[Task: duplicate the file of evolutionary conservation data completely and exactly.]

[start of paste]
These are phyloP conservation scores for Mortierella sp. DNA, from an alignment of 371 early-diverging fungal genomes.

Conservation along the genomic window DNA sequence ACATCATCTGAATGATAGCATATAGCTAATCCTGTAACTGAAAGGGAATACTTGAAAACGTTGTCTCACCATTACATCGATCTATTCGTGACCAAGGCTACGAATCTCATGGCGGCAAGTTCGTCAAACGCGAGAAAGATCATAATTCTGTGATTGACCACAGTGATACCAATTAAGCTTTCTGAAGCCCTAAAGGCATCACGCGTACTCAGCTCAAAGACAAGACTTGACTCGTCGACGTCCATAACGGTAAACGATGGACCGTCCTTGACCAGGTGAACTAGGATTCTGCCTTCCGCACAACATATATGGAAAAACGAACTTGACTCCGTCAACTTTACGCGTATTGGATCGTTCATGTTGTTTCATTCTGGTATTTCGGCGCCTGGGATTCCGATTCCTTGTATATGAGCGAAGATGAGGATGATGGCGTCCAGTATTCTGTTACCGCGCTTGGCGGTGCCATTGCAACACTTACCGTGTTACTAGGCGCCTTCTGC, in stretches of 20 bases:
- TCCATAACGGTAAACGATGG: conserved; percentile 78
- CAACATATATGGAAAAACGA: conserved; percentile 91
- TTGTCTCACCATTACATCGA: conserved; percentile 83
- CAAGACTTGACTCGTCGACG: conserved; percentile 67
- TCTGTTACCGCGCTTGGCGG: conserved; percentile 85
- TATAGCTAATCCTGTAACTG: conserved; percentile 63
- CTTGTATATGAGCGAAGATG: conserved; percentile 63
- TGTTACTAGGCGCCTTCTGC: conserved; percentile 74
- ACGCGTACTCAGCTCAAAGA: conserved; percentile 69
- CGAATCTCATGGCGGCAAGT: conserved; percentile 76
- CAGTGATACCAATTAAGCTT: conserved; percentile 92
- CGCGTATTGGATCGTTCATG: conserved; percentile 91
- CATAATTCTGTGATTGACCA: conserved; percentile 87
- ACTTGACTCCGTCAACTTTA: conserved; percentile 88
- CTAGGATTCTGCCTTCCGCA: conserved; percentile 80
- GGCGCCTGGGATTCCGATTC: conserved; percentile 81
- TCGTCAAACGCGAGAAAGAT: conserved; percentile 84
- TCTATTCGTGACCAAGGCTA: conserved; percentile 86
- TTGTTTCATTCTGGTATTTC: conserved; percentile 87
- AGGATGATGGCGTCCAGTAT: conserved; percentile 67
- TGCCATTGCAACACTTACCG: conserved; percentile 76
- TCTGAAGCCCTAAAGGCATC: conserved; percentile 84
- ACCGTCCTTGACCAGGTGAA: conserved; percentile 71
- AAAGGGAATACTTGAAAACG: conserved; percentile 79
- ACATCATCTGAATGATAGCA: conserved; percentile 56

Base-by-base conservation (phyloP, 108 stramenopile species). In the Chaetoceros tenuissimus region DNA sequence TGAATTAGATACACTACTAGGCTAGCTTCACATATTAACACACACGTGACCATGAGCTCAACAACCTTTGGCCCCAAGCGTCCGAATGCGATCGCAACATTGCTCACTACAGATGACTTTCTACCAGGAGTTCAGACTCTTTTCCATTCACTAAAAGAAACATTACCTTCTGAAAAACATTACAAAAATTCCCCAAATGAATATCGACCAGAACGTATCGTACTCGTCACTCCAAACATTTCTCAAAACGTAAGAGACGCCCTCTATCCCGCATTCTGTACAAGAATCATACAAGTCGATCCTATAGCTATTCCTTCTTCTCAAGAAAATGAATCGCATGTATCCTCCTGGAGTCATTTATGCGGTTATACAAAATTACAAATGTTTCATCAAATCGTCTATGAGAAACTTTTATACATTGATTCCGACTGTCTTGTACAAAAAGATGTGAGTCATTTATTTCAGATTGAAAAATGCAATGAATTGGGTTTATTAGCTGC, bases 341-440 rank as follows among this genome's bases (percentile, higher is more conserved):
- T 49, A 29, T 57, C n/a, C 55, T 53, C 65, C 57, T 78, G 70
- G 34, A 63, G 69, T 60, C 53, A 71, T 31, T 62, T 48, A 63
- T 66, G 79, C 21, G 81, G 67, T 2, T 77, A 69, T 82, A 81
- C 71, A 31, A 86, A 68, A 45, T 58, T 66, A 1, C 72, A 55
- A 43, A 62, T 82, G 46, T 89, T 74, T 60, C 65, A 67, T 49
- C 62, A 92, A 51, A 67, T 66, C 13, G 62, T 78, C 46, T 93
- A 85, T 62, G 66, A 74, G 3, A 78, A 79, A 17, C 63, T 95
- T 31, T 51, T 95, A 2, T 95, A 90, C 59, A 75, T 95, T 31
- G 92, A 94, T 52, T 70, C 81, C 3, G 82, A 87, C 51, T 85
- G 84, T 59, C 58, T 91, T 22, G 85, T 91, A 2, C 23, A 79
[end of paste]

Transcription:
These are phyloP conservation scores for Mortierella sp. DNA, from an alignment of 371 early-diverging fungal genomes.

Conservation along the genomic window DNA sequence ACATCATCTGAATGATAGCATATAGCTAATCCTGTAACTGAAAGGGAATACTTGAAAACGTTGTCTCACCATTACATCGATCTATTCGTGACCAAGGCTACGAATCTCATGGCGGCAAGTTCGTCAAACGCGAGAAAGATCATAATTCTGTGATTGACCACAGTGATACCAATTAAGCTTTCTGAAGCCCTAAAGGCATCACGCGTACTCAGCTCAAAGACAAGACTTGACTCGTCGACGTCCATAACGGTAAACGATGGACCGTCCTTGACCAGGTGAACTAGGATTCTGCCTTCCGCACAACATATATGGAAAAACGAACTTGACTCCGTCAACTTTACGCGTATTGGATCGTTCATGTTGTTTCATTCTGGTATTTCGGCGCCTGGGATTCCGATTCCTTGTATATGAGCGAAGATGAGGATGATGGCGTCCAGTATTCTGTTACCGCGCTTGGCGGTGCCATTGCAACACTTACCGTGTTACTAGGCGCCTTCTGC, in stretches of 20 bases:
- TCCATAACGGTAAACGATGG: conserved; percentile 78
- CAACATATATGGAAAAACGA: conserved; percentile 91
- TTGTCTCACCATTACATCGA: conserved; percentile 83
- CAAGACTTGACTCGTCGACG: conserved; percentile 67
- TCTGTTACCGCGCTTGGCGG: conserved; percentile 85
- TATAGCTAATCCTGTAACTG: conserved; percentile 63
- CTTGTATATGAGCGAAGATG: conserved; percentile 63
- TGTTACTAGGCGCCTTCTGC: conserved; percentile 74
- ACGCGTACTCAGCTCAAAGA: conserved; percentile 69
- CGAATCTCATGGCGGCAAGT: conserved; percentile 76
- CAGTGATACCAATTAAGCTT: conserved; percentile 92
- CGCGTATTGGATCGTTCATG: conserved; percentile 91
- CATAATTCTGTGATTGACCA: conserved; percentile 87
- ACTTGACTCCGTCAACTTTA: conserved; percentile 88
- CTAGGATTCTGCCTTCCGCA: conserved; percentile 80
- GGCGCCTGGGATTCCGATTC: conserved; percentile 81
- TCGTCAAACGCGAGAAAGAT: conserved; percentile 84
- TCTATTCGTGACCAAGGCTA: conserved; percentile 86
- TTGTTTCATTCTGGTATTTC: conserved; percentile 87
- AGGATGATGGCGTCCAGTAT: conserved; percentile 67
- TGCCATTGCAACACTTACCG: conserved; percentile 76
- TCTGAAGCCCTAAAGGCATC: conserved; percentile 84
- ACCGTCCTTGACCAGGTGAA: conserved; percentile 71
- AAAGGGAATACTTGAAAACG: conserved; percentile 79
- ACATCATCTGAATGATAGCA: conserved; percentile 56

Base-by-base conservation (phyloP, 108 stramenopile species). In the Chaetoceros tenuissimus region DNA sequence TGAATTAGATACACTACTAGGCTAGCTTCACATATTAACACACACGTGACCATGAGCTCAACAACCTTTGGCCCCAAGCGTCCGAATGCGATCGCAACATTGCTCACTACAGATGACTTTCTACCAGGAGTTCAGACTCTTTTCCATTCACTAAAAGAAACATTACCTTCTGAAAAACATTACAAAAATTCCCCAAATGAATATCGACCAGAACGTATCGTACTCGTCACTCCAAACATTTCTCAAAACGTAAGAGACGCCCTCTATCCCGCATTCTGTACAAGAATCATACAAGTCGATCCTATAGCTATTCCTTCTTCTCAAGAAAATGAATCGCATGTATCCTCCTGGAGTCATTTATGCGGTTATACAAAATTACAAATGTTTCATCAAATCGTCTATGAGAAACTTTTATACATTGATTCCGACTGTCTTGTACAAAAAGATGTGAGTCATTTATTTCAGATTGAAAAATGCAATGAATTGGGTTTATTAGCTGC, bases 341-440 rank as follows among this genome's bases (percentile, higher is more conserved):
- T 49, A 29, T 57, C n/a, C 55, T 53, C 65, C 57, T 78, G 70
- G 34, A 63, G 69, T 60, C 53, A 71, T 31, T 62, T 48, A 63
- T 66, G 79, C 21, G 81, G 67, T 2, T 77, A 69, T 82, A 81
- C 71, A 31, A 86, A 68, A 45, T 58, T 66, A 1, C 72, A 55
- A 43, A 62, T 82, G 46, T 89, T 74, T 60, C 65, A 67, T 49
- C 62, A 92, A 51, A 67, T 66, C 13, G 62, T 78, C 46, T 93
- A 85, T 62, G 66, A 74, G 3, A 78, A 79, A 17, C 63, T 95
- T 31, T 51, T 95, A 2, T 95, A 90, C 59, A 75, T 95, T 31
- G 92, A 94, T 52, T 70, C 81, C 3, G 82, A 87, C 51, T 85
- G 84, T 59, C 58, T 91, T 22, G 85, T 91, A 2, C 23, A 79